It was on 17 July, 1823 that  Lady Blessington began her Neapolitan Journals with an account of her first glimpse of the city. She wrote: “Naples burst upon us from the steep hill above the Campo Santo, and never did aught so bright and dazzling meet my gaze. Innumerable towers, domes and steeples, rose above palaces, intermingled with terraces and verdant foliage. The bay (pictured below), with its placid waters, lay stretched before us, bounded on the left by a chain of mountains, with Vesuvius, sending up its blue incense to the Cloudless sky.”Image
Lady Blessington was to fall in love with Naples and embrace the culture, attending local events, making what at the time were adventurous excursions and entertaining Neapolitan aristocrats and intellectuals.
Those who know Naples will recognise in her vivid descriptions places that have remained unchanged for the last 200 years. She also provides a valuable insight into what life was like at the time for ordinary people as well as the rich and privileged.
People who already love Naples will find her journals witty and endearing and those who have never visited the city will be inspired to go there as soon as possible.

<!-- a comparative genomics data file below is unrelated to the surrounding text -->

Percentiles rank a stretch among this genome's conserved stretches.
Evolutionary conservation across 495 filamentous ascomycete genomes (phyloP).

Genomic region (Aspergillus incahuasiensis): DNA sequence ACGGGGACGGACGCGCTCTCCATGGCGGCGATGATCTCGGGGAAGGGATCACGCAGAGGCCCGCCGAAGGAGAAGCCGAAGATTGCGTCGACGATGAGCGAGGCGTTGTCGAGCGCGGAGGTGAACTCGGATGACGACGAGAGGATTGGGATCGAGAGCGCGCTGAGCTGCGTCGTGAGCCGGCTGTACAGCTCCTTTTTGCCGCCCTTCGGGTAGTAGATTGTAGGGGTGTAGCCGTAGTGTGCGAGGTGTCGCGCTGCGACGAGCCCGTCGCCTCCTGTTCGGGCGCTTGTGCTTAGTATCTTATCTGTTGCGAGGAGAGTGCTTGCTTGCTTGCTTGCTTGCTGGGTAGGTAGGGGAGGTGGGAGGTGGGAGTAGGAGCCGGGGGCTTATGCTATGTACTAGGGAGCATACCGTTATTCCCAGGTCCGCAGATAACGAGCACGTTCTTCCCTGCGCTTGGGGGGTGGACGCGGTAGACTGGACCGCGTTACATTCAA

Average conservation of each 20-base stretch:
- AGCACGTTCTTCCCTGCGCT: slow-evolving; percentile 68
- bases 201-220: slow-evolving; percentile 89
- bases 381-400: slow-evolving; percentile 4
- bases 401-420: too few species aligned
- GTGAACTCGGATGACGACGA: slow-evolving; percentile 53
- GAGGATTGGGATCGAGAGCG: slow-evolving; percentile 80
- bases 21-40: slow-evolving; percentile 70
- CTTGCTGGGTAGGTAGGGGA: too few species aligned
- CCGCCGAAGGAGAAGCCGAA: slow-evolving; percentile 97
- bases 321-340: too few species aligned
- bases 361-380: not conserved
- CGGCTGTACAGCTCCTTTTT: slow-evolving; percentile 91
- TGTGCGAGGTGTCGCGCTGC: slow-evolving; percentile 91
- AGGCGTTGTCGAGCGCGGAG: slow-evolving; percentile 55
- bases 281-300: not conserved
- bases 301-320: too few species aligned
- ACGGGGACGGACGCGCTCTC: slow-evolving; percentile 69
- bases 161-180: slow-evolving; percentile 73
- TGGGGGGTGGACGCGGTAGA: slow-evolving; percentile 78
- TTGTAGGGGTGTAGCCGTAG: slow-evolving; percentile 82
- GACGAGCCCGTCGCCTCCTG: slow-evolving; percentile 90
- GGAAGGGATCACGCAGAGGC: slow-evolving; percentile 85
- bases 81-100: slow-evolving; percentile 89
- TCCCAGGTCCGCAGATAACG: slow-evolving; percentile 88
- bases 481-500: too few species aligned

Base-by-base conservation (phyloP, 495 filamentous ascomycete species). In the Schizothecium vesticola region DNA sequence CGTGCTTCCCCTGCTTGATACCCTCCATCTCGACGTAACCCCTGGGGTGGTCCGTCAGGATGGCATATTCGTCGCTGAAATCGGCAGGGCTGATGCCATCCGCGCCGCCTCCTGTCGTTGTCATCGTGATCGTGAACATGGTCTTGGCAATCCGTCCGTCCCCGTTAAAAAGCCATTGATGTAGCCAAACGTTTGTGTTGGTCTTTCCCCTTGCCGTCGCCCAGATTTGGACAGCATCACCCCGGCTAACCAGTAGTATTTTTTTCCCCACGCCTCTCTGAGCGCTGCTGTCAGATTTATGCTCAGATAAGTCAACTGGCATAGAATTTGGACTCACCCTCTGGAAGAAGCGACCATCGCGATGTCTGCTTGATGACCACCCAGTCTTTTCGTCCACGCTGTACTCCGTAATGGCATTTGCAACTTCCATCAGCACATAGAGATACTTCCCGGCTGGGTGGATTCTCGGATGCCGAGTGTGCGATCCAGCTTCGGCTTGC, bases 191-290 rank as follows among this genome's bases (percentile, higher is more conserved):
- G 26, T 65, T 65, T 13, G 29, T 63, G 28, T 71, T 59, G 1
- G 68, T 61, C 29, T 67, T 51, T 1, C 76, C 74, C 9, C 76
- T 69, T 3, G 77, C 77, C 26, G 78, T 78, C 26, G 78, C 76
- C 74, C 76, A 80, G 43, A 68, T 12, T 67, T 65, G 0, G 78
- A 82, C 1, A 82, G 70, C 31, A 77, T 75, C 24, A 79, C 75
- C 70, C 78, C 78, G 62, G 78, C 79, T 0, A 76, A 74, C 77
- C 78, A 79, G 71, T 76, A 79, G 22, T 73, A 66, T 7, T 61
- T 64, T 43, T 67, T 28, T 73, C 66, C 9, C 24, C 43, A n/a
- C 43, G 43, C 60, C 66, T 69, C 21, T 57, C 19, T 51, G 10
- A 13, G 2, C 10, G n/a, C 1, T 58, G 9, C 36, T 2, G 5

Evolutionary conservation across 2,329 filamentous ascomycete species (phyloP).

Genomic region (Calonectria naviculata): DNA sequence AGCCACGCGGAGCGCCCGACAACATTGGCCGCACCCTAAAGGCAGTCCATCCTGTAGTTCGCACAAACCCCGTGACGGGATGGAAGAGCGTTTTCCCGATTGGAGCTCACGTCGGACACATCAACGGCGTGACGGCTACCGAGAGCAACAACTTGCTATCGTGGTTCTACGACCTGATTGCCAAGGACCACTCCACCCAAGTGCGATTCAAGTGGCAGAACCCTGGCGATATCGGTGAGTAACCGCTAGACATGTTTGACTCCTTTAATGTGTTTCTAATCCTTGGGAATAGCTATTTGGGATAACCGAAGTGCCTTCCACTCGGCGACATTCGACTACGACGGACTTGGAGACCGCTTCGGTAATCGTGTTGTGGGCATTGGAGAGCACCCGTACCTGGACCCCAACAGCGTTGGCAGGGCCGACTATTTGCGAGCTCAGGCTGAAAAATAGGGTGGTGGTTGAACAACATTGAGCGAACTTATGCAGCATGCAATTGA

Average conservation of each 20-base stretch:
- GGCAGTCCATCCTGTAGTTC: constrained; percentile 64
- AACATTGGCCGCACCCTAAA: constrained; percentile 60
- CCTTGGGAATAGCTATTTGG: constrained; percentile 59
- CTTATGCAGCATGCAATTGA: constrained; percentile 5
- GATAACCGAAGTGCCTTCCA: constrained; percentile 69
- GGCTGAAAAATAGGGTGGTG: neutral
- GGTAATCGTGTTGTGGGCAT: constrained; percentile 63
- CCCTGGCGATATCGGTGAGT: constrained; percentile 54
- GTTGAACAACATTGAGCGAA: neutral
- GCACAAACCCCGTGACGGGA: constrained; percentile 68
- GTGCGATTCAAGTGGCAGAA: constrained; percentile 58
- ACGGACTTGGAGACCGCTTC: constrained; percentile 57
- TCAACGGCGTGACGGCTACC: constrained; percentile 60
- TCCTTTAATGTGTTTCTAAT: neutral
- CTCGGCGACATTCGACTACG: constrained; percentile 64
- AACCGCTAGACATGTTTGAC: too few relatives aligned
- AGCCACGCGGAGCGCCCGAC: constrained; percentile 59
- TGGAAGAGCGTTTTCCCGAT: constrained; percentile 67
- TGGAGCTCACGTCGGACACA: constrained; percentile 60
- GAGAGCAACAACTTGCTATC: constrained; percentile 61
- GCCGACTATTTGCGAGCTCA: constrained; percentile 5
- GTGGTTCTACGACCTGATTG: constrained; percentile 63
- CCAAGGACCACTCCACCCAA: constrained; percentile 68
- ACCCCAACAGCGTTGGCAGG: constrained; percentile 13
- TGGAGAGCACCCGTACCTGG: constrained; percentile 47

For more information about Lady Blessington’s Neapolitan Journals visit http://www.bestofsorrento.com/2012/07/see-naples-and-die.html

What price a room with a view?

Looking out on a beautiful scene from your hotel window in Italy can be an important part of the holiday for many people.
If you are in Venice it is wonderful to be able to see a canal or the lagoon. If you are in a resort on a lake or by the sea it is lovely to have a view of the water. And if you are in an historic city it is exciting to look out at a famous building or piazza.

View from the Hotel Dania Capo di Sorrento

The view from my favourite Sorrento hotel

Wonderful views have drawn me back to the same hotel in Sorrento each year for the last 20 years. When I stayed there for the first time I arrived late at night with my husband and two young children. When we woke up the following morning to see the fabulous views of the bay of Naples our love affair with the hotel began and we have returned to stay there nearly every summer since.